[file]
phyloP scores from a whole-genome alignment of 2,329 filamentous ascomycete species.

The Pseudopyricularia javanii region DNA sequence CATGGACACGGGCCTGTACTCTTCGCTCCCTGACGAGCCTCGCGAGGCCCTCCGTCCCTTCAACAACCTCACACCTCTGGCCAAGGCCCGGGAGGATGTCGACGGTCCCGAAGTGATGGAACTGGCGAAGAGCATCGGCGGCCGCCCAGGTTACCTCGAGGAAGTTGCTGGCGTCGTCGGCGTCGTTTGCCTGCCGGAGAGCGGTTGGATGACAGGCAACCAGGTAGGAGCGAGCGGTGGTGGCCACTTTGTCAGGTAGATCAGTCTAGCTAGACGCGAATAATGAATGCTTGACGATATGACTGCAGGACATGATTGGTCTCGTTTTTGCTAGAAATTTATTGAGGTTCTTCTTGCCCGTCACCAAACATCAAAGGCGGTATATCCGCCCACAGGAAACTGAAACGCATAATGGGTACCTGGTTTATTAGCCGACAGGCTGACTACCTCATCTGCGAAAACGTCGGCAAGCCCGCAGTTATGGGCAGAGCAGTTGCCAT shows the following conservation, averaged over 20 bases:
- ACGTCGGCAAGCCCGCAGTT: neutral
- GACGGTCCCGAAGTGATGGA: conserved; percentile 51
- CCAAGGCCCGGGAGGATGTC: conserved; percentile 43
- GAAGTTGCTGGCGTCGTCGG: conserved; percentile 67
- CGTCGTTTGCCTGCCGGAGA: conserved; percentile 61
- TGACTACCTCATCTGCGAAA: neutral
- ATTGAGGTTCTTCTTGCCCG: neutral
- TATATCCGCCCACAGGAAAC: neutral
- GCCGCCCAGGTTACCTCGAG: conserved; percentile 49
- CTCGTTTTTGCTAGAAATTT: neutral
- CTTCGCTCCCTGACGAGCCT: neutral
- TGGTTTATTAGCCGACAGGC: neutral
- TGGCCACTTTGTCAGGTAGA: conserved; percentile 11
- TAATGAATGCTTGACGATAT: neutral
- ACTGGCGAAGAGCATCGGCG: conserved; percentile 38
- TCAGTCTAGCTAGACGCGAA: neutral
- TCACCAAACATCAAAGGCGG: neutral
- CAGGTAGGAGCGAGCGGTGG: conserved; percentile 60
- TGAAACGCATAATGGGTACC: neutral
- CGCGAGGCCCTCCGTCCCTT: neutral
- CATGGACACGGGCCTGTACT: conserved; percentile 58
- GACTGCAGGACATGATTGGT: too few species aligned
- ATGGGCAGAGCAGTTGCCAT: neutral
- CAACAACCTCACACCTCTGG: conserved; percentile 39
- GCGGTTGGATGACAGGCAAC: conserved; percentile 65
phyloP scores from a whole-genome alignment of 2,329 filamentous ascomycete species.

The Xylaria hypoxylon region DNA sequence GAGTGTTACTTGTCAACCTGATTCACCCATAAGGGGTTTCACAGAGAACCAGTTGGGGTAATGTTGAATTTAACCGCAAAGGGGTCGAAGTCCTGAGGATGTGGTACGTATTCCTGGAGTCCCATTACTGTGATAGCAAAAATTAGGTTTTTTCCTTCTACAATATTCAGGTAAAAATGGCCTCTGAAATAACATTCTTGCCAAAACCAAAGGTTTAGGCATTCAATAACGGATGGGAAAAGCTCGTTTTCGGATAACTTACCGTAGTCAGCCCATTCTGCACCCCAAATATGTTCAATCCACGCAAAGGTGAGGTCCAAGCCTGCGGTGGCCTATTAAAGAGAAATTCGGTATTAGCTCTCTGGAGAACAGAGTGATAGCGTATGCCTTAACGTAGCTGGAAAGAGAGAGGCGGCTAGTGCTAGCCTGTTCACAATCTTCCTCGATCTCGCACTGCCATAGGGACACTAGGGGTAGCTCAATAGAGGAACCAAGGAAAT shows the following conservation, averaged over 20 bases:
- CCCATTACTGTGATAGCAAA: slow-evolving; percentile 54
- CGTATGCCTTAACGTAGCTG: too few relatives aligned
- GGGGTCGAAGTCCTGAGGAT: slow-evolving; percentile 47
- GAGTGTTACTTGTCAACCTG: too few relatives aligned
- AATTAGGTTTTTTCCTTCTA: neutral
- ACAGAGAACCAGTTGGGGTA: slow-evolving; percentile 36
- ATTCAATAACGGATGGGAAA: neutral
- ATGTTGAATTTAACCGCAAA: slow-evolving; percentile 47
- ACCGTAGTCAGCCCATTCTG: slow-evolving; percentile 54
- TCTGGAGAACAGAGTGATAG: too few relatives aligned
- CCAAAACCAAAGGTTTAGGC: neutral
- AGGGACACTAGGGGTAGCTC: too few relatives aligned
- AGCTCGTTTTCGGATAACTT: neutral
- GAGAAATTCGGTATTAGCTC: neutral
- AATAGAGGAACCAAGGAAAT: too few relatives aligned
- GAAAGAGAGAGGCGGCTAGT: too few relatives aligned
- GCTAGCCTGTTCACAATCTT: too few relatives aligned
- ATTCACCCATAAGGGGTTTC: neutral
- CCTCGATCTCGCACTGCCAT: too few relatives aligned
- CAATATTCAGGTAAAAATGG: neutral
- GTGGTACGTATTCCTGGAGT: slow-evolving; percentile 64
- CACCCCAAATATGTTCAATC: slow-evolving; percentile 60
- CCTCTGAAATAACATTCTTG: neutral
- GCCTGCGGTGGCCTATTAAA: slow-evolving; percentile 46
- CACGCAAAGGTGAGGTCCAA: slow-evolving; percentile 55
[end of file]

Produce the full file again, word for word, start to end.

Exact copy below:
phyloP scores from a whole-genome alignment of 2,329 filamentous ascomycete species.

The Pseudopyricularia javanii region DNA sequence CATGGACACGGGCCTGTACTCTTCGCTCCCTGACGAGCCTCGCGAGGCCCTCCGTCCCTTCAACAACCTCACACCTCTGGCCAAGGCCCGGGAGGATGTCGACGGTCCCGAAGTGATGGAACTGGCGAAGAGCATCGGCGGCCGCCCAGGTTACCTCGAGGAAGTTGCTGGCGTCGTCGGCGTCGTTTGCCTGCCGGAGAGCGGTTGGATGACAGGCAACCAGGTAGGAGCGAGCGGTGGTGGCCACTTTGTCAGGTAGATCAGTCTAGCTAGACGCGAATAATGAATGCTTGACGATATGACTGCAGGACATGATTGGTCTCGTTTTTGCTAGAAATTTATTGAGGTTCTTCTTGCCCGTCACCAAACATCAAAGGCGGTATATCCGCCCACAGGAAACTGAAACGCATAATGGGTACCTGGTTTATTAGCCGACAGGCTGACTACCTCATCTGCGAAAACGTCGGCAAGCCCGCAGTTATGGGCAGAGCAGTTGCCAT shows the following conservation, averaged over 20 bases:
- ACGTCGGCAAGCCCGCAGTT: neutral
- GACGGTCCCGAAGTGATGGA: conserved; percentile 51
- CCAAGGCCCGGGAGGATGTC: conserved; percentile 43
- GAAGTTGCTGGCGTCGTCGG: conserved; percentile 67
- CGTCGTTTGCCTGCCGGAGA: conserved; percentile 61
- TGACTACCTCATCTGCGAAA: neutral
- ATTGAGGTTCTTCTTGCCCG: neutral
- TATATCCGCCCACAGGAAAC: neutral
- GCCGCCCAGGTTACCTCGAG: conserved; percentile 49
- CTCGTTTTTGCTAGAAATTT: neutral
- CTTCGCTCCCTGACGAGCCT: neutral
- TGGTTTATTAGCCGACAGGC: neutral
- TGGCCACTTTGTCAGGTAGA: conserved; percentile 11
- TAATGAATGCTTGACGATAT: neutral
- ACTGGCGAAGAGCATCGGCG: conserved; percentile 38
- TCAGTCTAGCTAGACGCGAA: neutral
- TCACCAAACATCAAAGGCGG: neutral
- CAGGTAGGAGCGAGCGGTGG: conserved; percentile 60
- TGAAACGCATAATGGGTACC: neutral
- CGCGAGGCCCTCCGTCCCTT: neutral
- CATGGACACGGGCCTGTACT: conserved; percentile 58
- GACTGCAGGACATGATTGGT: too few species aligned
- ATGGGCAGAGCAGTTGCCAT: neutral
- CAACAACCTCACACCTCTGG: conserved; percentile 39
- GCGGTTGGATGACAGGCAAC: conserved; percentile 65
phyloP scores from a whole-genome alignment of 2,329 filamentous ascomycete species.

The Xylaria hypoxylon region DNA sequence GAGTGTTACTTGTCAACCTGATTCACCCATAAGGGGTTTCACAGAGAACCAGTTGGGGTAATGTTGAATTTAACCGCAAAGGGGTCGAAGTCCTGAGGATGTGGTACGTATTCCTGGAGTCCCATTACTGTGATAGCAAAAATTAGGTTTTTTCCTTCTACAATATTCAGGTAAAAATGGCCTCTGAAATAACATTCTTGCCAAAACCAAAGGTTTAGGCATTCAATAACGGATGGGAAAAGCTCGTTTTCGGATAACTTACCGTAGTCAGCCCATTCTGCACCCCAAATATGTTCAATCCACGCAAAGGTGAGGTCCAAGCCTGCGGTGGCCTATTAAAGAGAAATTCGGTATTAGCTCTCTGGAGAACAGAGTGATAGCGTATGCCTTAACGTAGCTGGAAAGAGAGAGGCGGCTAGTGCTAGCCTGTTCACAATCTTCCTCGATCTCGCACTGCCATAGGGACACTAGGGGTAGCTCAATAGAGGAACCAAGGAAAT shows the following conservation, averaged over 20 bases:
- CCCATTACTGTGATAGCAAA: slow-evolving; percentile 54
- CGTATGCCTTAACGTAGCTG: too few relatives aligned
- GGGGTCGAAGTCCTGAGGAT: slow-evolving; percentile 47
- GAGTGTTACTTGTCAACCTG: too few relatives aligned
- AATTAGGTTTTTTCCTTCTA: neutral
- ACAGAGAACCAGTTGGGGTA: slow-evolving; percentile 36
- ATTCAATAACGGATGGGAAA: neutral
- ATGTTGAATTTAACCGCAAA: slow-evolving; percentile 47
- ACCGTAGTCAGCCCATTCTG: slow-evolving; percentile 54
- TCTGGAGAACAGAGTGATAG: too few relatives aligned
- CCAAAACCAAAGGTTTAGGC: neutral
- AGGGACACTAGGGGTAGCTC: too few relatives aligned
- AGCTCGTTTTCGGATAACTT: neutral
- GAGAAATTCGGTATTAGCTC: neutral
- AATAGAGGAACCAAGGAAAT: too few relatives aligned
- GAAAGAGAGAGGCGGCTAGT: too few relatives aligned
- GCTAGCCTGTTCACAATCTT: too few relatives aligned
- ATTCACCCATAAGGGGTTTC: neutral
- CCTCGATCTCGCACTGCCAT: too few relatives aligned
- CAATATTCAGGTAAAAATGG: neutral
- GTGGTACGTATTCCTGGAGT: slow-evolving; percentile 64
- CACCCCAAATATGTTCAATC: slow-evolving; percentile 60
- CCTCTGAAATAACATTCTTG: neutral
- GCCTGCGGTGGCCTATTAAA: slow-evolving; percentile 46
- CACGCAAAGGTGAGGTCCAA: slow-evolving; percentile 55